The German federal government plans to amend the Renewable Energies Act (EEG) in August 2014. This legislative initiative has cast long shadows and unleashed nervousness in the capital markets. On April 8, the cabinet adopted the proposals which had been tabled by the Ministry of Economics for a bill to be passed by parliament. Nordex CEO Jürgen Zeschky says “Overall, we are satisfied with the results. The cap on expansion provides the wind power industry with sufficient growth potential and the adjusted tariffs will not threaten the commercial viability of the planned projects in most cases”.
What does this mean specifically? In the interest of ensuring controlled and stable expansion of onshore wind power, the government has introduced a cap of 2,400 to 2,600 MW net per year on new installations. One central aspect is that this cap does not apply to repowering. This means that when old turbines are replaced by new ones, the permitted volume will be able to exceed the cap of 2,600 MW. This is im-portant because the wind power industry sees repowering as a market offering considerable potential for the future. Although repowering business accounted for only around nine percent (270 MW) of gross new installations in 2013, it is expected to grow in the future. Thus, new turbines with a combined capacity of more than 1,000 MW, which have a service life of 20 years, were installed in Germany in 1999 for the first time. Explains Zeschky: “In the past, the cap was only exceeded in 2002 and 2013. The fact that repowering in particular does not count towards the cap ensures that our interests are protected. In any case, it makes sense to create an incentive for modernising the fleet of wind parks.”
In addition to volume, the revised legislation will also exert decisive influence on pricing. This debate in particular has resulted in considerable misunderstandings among the public. On balance, however, the wind power industry has every right to be satisfied with the outcome: although the statutory tariffs are been adjusted downwards to remedy the effects of over-subsidisation and to ease the strain on consumers, most of the planned projects will remain commercially viable. This also applies to onshore locations, for which more severe cuts were initially planned. The bill which has now been adopted makes allowance for the fact that many projects are being planned at onshore locations and has lifted the average remuneration at these sites to a realistic level. This was important to the German states in particular, in order to encourage decentralised power station capacities.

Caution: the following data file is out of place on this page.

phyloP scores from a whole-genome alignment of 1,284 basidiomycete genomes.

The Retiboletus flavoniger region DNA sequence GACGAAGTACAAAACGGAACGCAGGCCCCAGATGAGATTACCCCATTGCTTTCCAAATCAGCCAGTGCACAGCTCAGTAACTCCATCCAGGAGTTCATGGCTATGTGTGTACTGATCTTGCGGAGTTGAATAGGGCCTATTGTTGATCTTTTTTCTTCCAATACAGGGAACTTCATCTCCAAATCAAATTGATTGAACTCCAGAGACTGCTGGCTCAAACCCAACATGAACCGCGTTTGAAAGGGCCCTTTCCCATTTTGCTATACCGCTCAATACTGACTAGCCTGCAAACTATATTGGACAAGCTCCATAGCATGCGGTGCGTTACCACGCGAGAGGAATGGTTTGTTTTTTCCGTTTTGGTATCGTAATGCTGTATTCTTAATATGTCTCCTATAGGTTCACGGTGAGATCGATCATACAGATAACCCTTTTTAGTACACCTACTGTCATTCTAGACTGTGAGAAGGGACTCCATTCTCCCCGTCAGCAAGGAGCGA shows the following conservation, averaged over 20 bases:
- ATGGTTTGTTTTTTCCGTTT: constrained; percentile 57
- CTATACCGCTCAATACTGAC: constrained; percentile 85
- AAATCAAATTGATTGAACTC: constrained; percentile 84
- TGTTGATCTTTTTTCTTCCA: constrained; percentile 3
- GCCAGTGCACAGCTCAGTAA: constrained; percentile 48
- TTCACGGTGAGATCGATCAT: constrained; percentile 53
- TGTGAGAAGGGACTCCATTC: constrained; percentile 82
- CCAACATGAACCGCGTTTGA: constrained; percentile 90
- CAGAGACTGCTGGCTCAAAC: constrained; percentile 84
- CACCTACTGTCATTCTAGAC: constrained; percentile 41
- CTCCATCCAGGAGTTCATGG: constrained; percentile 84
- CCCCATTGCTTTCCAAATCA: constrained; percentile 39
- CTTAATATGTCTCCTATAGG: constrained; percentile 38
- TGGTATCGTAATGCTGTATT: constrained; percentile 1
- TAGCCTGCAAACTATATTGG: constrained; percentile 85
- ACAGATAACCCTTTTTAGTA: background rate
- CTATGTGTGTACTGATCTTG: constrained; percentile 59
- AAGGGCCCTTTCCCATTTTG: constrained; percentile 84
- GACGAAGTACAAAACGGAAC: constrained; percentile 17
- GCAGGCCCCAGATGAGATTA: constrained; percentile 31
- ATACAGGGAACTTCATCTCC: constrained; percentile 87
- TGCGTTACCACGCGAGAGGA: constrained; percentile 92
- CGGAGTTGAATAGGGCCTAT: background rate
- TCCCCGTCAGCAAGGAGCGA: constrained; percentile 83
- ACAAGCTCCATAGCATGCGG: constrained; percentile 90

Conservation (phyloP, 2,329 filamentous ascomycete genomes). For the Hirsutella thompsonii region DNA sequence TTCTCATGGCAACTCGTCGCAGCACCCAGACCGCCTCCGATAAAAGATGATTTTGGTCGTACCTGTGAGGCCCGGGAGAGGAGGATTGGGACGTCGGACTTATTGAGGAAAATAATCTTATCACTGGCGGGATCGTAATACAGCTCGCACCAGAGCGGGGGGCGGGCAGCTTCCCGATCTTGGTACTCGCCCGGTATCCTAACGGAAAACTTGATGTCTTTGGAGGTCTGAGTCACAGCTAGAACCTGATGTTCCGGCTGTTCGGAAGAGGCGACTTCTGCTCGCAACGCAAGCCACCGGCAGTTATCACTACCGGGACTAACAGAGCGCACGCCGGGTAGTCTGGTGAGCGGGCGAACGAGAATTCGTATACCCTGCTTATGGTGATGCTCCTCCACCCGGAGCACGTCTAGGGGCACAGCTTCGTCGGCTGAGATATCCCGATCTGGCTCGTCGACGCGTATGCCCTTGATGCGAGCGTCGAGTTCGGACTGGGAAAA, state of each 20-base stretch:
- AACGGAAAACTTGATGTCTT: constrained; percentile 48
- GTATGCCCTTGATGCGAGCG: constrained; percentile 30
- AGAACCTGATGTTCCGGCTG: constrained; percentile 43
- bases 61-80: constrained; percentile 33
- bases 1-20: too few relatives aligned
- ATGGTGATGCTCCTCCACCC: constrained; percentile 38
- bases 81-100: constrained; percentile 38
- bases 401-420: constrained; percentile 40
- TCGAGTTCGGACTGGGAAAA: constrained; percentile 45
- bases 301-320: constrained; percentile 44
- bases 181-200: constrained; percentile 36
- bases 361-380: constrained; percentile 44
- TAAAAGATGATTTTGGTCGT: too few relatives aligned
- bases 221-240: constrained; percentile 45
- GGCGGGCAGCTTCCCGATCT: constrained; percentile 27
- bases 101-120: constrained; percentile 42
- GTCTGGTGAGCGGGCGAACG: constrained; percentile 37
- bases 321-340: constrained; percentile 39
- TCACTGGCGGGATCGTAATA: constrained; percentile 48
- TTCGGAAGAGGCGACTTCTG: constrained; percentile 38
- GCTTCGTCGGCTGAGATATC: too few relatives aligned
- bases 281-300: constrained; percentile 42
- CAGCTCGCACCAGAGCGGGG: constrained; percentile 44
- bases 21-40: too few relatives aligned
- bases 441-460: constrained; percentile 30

Says Zeschky: “The planned reform of the Renewable Energy Act provides a good basis for the continued growth of wind power in our domestic market. This is particu-larly significant as many European countries are guided by Germany’s energy policy.”
Key elements of the amended legislation at a glance:
- Target: Cost-efficient expansion of renewable energies to 80% by 2050 (40 – 45% by 2025, 55 – 60% by 2035)
- Onshore wind power: Cap on expansion (p.a.) 2,400 – 2,600 MW plus repowering
- Remuneration: 4.95 ct/kWh (base price); 8.9 ct/kWh guaranteed for 5 years (Extension of initial remuneration depending on reference yield relative to production)